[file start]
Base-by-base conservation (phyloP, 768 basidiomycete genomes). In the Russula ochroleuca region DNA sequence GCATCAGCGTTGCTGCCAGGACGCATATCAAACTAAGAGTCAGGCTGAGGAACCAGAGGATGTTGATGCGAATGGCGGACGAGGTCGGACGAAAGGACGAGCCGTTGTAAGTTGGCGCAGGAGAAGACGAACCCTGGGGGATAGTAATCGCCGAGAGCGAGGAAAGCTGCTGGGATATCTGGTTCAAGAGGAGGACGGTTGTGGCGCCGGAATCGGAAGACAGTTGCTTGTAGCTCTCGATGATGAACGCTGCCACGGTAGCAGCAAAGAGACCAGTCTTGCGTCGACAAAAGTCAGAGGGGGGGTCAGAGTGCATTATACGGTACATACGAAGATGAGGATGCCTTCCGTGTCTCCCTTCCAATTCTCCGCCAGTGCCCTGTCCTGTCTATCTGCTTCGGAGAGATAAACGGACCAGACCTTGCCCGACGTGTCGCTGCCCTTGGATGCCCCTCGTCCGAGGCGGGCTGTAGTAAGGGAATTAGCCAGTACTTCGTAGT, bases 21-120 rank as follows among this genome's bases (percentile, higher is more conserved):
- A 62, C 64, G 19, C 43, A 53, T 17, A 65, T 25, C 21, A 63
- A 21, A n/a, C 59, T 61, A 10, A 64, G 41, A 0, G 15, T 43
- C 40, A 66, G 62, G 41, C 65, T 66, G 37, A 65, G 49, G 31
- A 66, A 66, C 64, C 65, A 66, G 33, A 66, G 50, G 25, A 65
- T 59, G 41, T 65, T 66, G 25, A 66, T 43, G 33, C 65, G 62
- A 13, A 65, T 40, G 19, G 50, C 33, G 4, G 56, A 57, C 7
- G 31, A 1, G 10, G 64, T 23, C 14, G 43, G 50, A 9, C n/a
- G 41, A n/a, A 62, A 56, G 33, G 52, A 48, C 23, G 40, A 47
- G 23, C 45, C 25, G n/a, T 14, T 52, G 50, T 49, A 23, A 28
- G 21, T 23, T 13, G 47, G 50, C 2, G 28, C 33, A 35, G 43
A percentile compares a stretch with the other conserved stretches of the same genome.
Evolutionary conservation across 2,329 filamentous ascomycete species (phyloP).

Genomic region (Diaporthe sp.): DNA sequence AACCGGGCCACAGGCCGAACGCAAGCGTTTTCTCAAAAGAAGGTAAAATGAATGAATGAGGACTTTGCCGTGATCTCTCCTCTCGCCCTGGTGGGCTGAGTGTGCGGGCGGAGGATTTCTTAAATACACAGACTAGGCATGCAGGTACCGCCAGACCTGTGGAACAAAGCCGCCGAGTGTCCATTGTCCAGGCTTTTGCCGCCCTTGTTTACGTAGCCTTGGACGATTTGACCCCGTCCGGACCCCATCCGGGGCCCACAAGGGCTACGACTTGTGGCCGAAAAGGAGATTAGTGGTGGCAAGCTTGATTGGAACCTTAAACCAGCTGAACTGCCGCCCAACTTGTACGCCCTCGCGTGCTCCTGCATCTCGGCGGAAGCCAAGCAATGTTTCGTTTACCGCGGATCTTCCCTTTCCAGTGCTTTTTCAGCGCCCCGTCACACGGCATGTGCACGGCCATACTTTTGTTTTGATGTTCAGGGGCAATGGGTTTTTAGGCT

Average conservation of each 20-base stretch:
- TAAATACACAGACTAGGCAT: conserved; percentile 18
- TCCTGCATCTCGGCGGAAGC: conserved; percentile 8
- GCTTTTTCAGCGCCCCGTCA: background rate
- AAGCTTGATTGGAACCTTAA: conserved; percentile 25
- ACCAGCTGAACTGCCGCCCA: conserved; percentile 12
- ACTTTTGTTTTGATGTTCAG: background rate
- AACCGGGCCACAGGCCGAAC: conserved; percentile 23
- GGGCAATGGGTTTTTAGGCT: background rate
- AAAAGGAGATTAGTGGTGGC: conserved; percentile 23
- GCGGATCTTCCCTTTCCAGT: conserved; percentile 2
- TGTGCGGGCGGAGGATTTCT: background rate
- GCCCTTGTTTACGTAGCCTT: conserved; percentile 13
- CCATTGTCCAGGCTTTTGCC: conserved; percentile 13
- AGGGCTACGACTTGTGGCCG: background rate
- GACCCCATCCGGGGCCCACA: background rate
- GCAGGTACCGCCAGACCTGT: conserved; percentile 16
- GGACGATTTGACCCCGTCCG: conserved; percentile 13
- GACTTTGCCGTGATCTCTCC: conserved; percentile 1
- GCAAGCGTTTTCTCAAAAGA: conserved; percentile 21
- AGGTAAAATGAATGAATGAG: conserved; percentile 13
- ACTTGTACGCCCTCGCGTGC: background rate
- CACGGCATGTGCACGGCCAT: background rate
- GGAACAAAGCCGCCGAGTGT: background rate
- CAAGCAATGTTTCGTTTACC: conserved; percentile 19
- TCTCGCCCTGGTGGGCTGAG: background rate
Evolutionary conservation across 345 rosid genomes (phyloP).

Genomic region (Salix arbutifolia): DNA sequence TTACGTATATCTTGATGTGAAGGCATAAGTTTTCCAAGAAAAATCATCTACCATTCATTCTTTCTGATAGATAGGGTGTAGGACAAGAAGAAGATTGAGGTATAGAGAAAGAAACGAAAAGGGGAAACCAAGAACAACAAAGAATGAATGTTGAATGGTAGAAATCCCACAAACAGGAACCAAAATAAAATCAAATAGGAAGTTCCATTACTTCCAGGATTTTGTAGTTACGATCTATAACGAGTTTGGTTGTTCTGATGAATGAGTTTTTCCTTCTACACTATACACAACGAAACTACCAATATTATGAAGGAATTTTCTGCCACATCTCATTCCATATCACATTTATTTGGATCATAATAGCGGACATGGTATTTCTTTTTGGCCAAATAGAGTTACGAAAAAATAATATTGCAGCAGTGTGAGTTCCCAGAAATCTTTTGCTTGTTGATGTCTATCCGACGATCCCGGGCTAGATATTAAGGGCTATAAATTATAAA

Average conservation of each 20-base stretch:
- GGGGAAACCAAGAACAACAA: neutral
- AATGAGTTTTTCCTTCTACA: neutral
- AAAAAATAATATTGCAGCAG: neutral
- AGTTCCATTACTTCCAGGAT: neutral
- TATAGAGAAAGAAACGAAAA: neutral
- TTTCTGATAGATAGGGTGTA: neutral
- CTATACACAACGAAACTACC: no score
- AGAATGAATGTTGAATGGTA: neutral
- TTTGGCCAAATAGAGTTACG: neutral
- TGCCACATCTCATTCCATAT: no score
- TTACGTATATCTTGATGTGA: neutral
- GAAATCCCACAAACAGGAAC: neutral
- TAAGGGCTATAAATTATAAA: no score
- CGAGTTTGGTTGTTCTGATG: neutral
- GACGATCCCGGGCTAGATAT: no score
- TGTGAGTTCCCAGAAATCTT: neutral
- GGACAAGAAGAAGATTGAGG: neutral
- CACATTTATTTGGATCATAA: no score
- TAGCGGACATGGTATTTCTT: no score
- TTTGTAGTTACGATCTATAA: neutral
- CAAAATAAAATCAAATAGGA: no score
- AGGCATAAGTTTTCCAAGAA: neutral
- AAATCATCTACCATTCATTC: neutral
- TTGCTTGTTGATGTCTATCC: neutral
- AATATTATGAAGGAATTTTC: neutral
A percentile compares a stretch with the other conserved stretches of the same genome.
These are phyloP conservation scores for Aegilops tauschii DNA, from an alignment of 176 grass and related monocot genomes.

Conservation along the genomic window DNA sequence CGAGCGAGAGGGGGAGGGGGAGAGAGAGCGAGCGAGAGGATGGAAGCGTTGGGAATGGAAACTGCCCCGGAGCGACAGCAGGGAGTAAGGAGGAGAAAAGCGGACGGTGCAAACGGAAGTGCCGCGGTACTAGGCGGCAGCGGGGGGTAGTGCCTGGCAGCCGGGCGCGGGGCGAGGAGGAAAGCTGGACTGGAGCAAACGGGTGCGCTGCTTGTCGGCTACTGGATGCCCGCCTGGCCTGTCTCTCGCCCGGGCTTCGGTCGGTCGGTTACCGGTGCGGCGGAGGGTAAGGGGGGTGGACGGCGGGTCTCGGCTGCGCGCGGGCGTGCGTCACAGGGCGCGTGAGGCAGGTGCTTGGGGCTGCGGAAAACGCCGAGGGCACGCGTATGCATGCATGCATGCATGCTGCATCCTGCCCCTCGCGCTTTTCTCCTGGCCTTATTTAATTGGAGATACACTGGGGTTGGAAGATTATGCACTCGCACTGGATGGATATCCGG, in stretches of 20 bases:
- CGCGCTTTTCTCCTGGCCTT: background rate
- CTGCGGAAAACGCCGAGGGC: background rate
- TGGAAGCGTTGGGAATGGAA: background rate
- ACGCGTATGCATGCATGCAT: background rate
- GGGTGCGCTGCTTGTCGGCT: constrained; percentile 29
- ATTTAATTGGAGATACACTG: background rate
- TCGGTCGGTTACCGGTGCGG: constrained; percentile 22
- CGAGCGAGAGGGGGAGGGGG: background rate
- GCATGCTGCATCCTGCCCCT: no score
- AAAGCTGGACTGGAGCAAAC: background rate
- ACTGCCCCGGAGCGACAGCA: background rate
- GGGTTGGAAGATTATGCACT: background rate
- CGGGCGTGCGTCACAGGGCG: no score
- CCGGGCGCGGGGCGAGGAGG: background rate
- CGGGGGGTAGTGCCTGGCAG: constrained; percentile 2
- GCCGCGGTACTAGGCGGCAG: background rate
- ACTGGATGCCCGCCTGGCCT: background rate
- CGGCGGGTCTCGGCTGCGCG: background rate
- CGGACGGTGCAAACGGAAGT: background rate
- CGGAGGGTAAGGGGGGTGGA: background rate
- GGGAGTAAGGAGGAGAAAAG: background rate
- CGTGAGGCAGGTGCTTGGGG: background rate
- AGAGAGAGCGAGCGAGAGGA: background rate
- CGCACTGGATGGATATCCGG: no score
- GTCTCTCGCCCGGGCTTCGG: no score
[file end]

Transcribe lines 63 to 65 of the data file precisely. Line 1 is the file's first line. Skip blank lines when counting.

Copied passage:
- TTTGTAGTTACGATCTATAA: neutral
- CAAAATAAAATCAAATAGGA: no score
- AGGCATAAGTTTTCCAAGAA: neutral